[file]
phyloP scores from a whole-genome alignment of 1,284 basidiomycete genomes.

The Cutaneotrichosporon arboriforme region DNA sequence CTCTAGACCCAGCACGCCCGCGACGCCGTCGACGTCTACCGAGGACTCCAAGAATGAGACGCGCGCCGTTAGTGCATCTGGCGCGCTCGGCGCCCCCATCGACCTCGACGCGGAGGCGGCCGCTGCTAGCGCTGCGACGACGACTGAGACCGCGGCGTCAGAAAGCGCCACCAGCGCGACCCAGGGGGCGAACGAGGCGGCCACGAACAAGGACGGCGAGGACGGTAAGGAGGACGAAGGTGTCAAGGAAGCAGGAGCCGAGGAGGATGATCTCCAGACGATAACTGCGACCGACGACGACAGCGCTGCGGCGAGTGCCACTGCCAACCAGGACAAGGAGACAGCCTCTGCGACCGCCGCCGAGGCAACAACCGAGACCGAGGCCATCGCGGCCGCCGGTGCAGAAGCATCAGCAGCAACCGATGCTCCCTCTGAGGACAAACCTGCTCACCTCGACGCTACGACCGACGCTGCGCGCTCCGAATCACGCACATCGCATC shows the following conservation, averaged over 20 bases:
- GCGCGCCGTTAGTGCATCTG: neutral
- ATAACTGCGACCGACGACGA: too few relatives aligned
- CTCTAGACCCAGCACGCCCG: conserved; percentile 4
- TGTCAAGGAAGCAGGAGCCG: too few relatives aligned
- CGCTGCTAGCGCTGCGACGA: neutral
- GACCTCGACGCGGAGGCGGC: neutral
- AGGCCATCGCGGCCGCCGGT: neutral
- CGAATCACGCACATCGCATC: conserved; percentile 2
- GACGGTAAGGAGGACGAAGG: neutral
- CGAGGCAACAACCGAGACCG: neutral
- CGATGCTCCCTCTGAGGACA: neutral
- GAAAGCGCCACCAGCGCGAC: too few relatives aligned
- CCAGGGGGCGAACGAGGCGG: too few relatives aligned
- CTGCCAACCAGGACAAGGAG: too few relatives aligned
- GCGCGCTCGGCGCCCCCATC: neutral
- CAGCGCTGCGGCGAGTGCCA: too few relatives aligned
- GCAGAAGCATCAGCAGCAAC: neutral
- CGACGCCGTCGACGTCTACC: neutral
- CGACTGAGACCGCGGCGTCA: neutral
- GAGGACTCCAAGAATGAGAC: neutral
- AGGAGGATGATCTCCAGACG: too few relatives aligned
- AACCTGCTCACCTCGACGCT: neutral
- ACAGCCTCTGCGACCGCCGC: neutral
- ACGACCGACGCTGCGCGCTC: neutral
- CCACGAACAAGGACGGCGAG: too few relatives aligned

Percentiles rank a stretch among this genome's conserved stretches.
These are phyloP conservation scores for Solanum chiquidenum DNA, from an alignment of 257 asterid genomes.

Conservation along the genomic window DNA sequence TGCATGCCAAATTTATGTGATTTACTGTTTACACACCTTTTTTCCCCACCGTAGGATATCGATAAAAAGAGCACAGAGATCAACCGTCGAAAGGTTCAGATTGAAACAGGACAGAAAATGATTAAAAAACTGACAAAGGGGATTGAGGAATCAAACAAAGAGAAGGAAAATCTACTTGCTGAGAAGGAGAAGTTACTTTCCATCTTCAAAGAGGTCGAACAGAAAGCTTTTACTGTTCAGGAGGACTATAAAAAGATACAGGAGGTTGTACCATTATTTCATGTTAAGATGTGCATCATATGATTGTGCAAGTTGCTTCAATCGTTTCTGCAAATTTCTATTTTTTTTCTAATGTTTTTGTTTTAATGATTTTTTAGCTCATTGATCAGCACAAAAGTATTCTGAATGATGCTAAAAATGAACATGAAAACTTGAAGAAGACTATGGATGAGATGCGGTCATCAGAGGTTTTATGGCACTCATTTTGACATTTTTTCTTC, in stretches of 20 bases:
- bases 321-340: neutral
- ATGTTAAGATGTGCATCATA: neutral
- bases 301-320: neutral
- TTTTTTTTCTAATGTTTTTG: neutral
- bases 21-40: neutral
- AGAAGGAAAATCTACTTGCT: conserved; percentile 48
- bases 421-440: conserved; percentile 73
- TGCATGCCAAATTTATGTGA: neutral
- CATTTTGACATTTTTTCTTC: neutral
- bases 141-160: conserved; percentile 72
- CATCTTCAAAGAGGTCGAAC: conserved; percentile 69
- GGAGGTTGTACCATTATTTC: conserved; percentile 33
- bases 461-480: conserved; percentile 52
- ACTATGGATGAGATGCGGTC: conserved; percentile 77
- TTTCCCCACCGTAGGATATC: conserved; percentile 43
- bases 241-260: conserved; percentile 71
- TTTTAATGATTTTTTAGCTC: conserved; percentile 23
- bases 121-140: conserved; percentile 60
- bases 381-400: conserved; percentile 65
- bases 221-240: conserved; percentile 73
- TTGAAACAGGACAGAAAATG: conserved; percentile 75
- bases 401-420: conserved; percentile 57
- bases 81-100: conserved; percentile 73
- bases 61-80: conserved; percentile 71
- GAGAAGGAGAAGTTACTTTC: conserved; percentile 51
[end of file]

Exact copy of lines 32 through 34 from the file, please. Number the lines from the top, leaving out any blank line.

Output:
- ATGTTAAGATGTGCATCATA: neutral
- bases 301-320: neutral
- TTTTTTTTCTAATGTTTTTG: neutral